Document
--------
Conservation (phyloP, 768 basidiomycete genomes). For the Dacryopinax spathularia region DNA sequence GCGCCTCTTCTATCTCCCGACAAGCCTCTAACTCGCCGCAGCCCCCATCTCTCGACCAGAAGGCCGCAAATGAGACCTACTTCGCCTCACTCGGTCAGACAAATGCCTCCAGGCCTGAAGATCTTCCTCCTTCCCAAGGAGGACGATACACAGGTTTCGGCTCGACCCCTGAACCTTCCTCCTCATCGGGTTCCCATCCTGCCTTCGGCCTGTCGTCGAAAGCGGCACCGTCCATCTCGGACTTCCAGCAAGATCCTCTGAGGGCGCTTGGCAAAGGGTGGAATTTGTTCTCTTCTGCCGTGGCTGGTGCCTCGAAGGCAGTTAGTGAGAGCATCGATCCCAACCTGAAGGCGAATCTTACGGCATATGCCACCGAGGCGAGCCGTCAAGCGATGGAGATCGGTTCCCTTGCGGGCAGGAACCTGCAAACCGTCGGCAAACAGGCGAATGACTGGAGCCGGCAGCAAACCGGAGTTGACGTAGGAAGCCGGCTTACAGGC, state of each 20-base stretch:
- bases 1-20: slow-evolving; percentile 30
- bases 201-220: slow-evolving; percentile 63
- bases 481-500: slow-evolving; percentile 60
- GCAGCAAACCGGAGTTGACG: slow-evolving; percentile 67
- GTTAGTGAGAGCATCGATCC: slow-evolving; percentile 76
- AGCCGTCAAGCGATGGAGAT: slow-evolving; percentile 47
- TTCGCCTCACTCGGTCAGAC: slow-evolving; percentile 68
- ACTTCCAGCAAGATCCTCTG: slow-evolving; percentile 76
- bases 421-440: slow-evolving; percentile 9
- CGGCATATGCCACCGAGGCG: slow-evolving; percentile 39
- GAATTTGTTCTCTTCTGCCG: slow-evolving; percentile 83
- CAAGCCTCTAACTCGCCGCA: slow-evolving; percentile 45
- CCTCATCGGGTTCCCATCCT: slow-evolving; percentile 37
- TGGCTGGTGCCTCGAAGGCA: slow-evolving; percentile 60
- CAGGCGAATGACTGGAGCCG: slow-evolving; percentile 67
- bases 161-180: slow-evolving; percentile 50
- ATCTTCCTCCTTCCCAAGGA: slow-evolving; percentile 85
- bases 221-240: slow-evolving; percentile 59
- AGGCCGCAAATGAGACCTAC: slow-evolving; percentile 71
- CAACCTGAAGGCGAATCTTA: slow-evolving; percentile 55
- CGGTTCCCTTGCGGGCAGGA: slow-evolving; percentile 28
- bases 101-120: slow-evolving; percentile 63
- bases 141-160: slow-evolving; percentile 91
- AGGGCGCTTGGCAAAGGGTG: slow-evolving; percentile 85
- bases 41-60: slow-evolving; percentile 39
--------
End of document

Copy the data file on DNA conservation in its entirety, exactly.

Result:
Conservation (phyloP, 768 basidiomycete genomes). For the Dacryopinax spathularia region DNA sequence GCGCCTCTTCTATCTCCCGACAAGCCTCTAACTCGCCGCAGCCCCCATCTCTCGACCAGAAGGCCGCAAATGAGACCTACTTCGCCTCACTCGGTCAGACAAATGCCTCCAGGCCTGAAGATCTTCCTCCTTCCCAAGGAGGACGATACACAGGTTTCGGCTCGACCCCTGAACCTTCCTCCTCATCGGGTTCCCATCCTGCCTTCGGCCTGTCGTCGAAAGCGGCACCGTCCATCTCGGACTTCCAGCAAGATCCTCTGAGGGCGCTTGGCAAAGGGTGGAATTTGTTCTCTTCTGCCGTGGCTGGTGCCTCGAAGGCAGTTAGTGAGAGCATCGATCCCAACCTGAAGGCGAATCTTACGGCATATGCCACCGAGGCGAGCCGTCAAGCGATGGAGATCGGTTCCCTTGCGGGCAGGAACCTGCAAACCGTCGGCAAACAGGCGAATGACTGGAGCCGGCAGCAAACCGGAGTTGACGTAGGAAGCCGGCTTACAGGC, state of each 20-base stretch:
- bases 1-20: slow-evolving; percentile 30
- bases 201-220: slow-evolving; percentile 63
- bases 481-500: slow-evolving; percentile 60
- GCAGCAAACCGGAGTTGACG: slow-evolving; percentile 67
- GTTAGTGAGAGCATCGATCC: slow-evolving; percentile 76
- AGCCGTCAAGCGATGGAGAT: slow-evolving; percentile 47
- TTCGCCTCACTCGGTCAGAC: slow-evolving; percentile 68
- ACTTCCAGCAAGATCCTCTG: slow-evolving; percentile 76
- bases 421-440: slow-evolving; percentile 9
- CGGCATATGCCACCGAGGCG: slow-evolving; percentile 39
- GAATTTGTTCTCTTCTGCCG: slow-evolving; percentile 83
- CAAGCCTCTAACTCGCCGCA: slow-evolving; percentile 45
- CCTCATCGGGTTCCCATCCT: slow-evolving; percentile 37
- TGGCTGGTGCCTCGAAGGCA: slow-evolving; percentile 60
- CAGGCGAATGACTGGAGCCG: slow-evolving; percentile 67
- bases 161-180: slow-evolving; percentile 50
- ATCTTCCTCCTTCCCAAGGA: slow-evolving; percentile 85
- bases 221-240: slow-evolving; percentile 59
- AGGCCGCAAATGAGACCTAC: slow-evolving; percentile 71
- CAACCTGAAGGCGAATCTTA: slow-evolving; percentile 55
- CGGTTCCCTTGCGGGCAGGA: slow-evolving; percentile 28
- bases 101-120: slow-evolving; percentile 63
- bases 141-160: slow-evolving; percentile 91
- AGGGCGCTTGGCAAAGGGTG: slow-evolving; percentile 85
- bases 41-60: slow-evolving; percentile 39